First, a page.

The campaign is aimed specifically at young men
The campaign is aimed at parents and young adults. The focus here is on comprehensive information, especially for boys and young men, about the risks of an HPV infection and how to prevent against it. What is particularly striking is that the vaccination rates for boys and young men are still far behind those of girls and young women. However, HPV vaccination is no less important for boys and young men, as they can also become infected with the HP virus and pass it on. Most of the time the viruses disappear on their own.
However, some of the HPV types can trigger highly undesirable genital warts, while others can cause cancer in the genital, anal or oral/throat areas. The Bundesamt für Gesundheit (BAG) [Federal Office of Public Health] has set the vaccination target rate for men and women at 80%; currently only 49% of men are vaccinated against HPV (last updated: September 2023).
According to the professional journal Swiss Medical Forum, up to 30 percent of HPV-related cancer diagnoses affect men. Men can suffer from HPV-related mouth and throat cancer, penile cancer or genital warts, among other things. In Europe, 2.400 men are diagnosed with HPV-related anal cancer, 5.000 with oropharyngeal cancer and 1.000 with penile cancer every year. According to the Federal Office of Public Health (BAG), over 80% of anal cancer cases can be traced back to HP viruses.
How to prevent HPV
Most people become infected with HPV for the first time after becoming sexually active. In addition to recurring preventive examinations for HPV-related (cancer) diseases (such as cervical smears, “pap tests”), condoms or female condoms offer a certain, but not completely reliable, protection against the transmission of HPV. HPV can also be transmitted through the skin or mucous membranes which are not covered by the condom. HPV vaccination continues to offer additional protection. It can be used to prevent the transmission of certain HP viruses.
The Federal Office of Public Health (BAG) therefore recommends the HPV vaccination to all young people between the ages of 11 and 26. Ideally, this should be administered before the first sexual contact. Nonetheless, vaccination is still worthwhile for people who are already sexually active.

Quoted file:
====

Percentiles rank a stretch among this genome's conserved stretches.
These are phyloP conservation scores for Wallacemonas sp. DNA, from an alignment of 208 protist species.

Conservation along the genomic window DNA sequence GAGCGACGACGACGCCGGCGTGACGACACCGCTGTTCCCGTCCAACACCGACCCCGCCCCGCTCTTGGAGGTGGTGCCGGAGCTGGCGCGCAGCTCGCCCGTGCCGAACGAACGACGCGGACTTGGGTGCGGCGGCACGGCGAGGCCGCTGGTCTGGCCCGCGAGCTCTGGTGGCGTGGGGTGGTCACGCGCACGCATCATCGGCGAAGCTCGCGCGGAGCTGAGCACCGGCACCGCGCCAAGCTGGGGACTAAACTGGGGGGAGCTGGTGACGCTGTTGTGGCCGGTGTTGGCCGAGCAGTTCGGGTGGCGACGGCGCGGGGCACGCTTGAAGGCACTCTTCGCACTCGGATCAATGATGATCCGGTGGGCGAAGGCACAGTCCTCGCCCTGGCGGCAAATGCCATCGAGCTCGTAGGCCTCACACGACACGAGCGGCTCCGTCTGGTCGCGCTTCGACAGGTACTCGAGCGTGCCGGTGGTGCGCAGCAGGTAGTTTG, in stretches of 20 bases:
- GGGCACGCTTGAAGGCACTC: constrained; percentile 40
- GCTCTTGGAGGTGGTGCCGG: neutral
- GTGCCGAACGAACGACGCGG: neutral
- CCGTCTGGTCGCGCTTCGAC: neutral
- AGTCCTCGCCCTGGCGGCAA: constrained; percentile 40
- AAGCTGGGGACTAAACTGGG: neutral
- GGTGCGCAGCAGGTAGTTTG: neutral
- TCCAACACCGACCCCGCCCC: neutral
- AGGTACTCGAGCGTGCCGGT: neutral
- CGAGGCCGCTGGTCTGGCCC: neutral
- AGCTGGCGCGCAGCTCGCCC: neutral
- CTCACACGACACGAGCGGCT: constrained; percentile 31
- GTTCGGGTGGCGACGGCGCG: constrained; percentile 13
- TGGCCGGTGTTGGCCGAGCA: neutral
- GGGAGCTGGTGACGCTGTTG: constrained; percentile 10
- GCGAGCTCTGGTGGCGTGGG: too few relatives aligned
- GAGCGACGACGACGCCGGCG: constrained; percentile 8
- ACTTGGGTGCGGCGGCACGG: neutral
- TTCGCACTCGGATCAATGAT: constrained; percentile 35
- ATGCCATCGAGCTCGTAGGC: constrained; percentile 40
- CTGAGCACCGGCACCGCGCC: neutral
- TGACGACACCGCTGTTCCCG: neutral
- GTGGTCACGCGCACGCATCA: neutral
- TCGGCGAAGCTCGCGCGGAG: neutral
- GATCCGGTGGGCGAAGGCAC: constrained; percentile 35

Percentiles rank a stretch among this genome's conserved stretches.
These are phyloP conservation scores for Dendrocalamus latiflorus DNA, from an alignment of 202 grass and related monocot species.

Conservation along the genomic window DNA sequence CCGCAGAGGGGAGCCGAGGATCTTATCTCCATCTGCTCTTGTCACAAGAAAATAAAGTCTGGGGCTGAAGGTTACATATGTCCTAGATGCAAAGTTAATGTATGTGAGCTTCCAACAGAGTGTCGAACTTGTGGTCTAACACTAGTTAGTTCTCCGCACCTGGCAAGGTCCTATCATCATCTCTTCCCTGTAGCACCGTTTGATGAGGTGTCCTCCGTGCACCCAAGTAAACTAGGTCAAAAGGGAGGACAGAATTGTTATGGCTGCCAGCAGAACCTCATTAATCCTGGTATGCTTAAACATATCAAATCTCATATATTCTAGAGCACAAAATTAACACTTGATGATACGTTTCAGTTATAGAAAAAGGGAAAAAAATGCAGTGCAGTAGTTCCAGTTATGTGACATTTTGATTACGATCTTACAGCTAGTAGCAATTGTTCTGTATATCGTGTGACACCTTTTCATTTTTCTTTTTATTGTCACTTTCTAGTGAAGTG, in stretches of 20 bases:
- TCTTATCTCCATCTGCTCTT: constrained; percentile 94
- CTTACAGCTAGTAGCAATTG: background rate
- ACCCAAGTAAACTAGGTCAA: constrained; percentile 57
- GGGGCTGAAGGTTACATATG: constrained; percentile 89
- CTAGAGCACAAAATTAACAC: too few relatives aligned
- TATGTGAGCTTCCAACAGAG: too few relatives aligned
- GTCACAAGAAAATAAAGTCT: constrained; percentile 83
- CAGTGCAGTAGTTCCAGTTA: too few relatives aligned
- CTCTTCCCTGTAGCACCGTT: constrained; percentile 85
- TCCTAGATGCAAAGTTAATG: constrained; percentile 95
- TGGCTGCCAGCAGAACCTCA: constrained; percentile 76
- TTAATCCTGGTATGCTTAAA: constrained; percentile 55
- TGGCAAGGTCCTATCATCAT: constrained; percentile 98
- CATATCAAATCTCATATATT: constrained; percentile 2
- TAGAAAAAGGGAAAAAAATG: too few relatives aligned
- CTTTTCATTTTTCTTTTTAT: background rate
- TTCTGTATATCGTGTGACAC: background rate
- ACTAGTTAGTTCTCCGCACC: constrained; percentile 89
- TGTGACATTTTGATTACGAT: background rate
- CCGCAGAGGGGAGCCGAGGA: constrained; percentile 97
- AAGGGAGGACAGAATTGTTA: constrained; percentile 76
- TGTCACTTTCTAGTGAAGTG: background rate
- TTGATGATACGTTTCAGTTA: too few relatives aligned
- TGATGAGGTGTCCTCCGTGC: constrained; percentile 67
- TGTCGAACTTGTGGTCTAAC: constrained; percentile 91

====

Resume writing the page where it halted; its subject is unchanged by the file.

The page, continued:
Anyone who has previously been infected with a certain type of HPV virus, can still benefit from the protection of vaccination against other types of viruses. In addition, the vaccination protects against a possible new infection (re-infection) by HP viruses.
A glance into the future
In Sweden, a study showed that women who were vaccinated between the ages of 10 and 30 have a significantly reduced risk of developing cervical cancer. HPV vaccination before the age of 17 reduced the risk of developing cervical cancer by 88%.
Looking at Australia, it is clear that you can also protect others with the help of HPV vaccination, where herd immunity was able to develop after the introduction of the gender-neutral HPV vaccination. This is also possible in Switzerland, but will only work through educational measures, for example the HPV awareness campaign “Against HPV. Against cancer. For life.“ as well as advice from doctors and medical professionals working in Switzerland.
Links for further information
- Bundesamt für Gesundheit, Schweizerischer Impfplan (Federal Office of Public Health, Swiss vaccination plan) 2023, HPV Link https://www.bag.admin.ch/bag/de/home/gesund-leben/gesundheitsfoerderung-und-praevention/impfungen-prophylaxe/schweizerischer-impfplan.html
- MSD (Merck Sharp & Dohme AG) Schweiz Website link www.msd.ch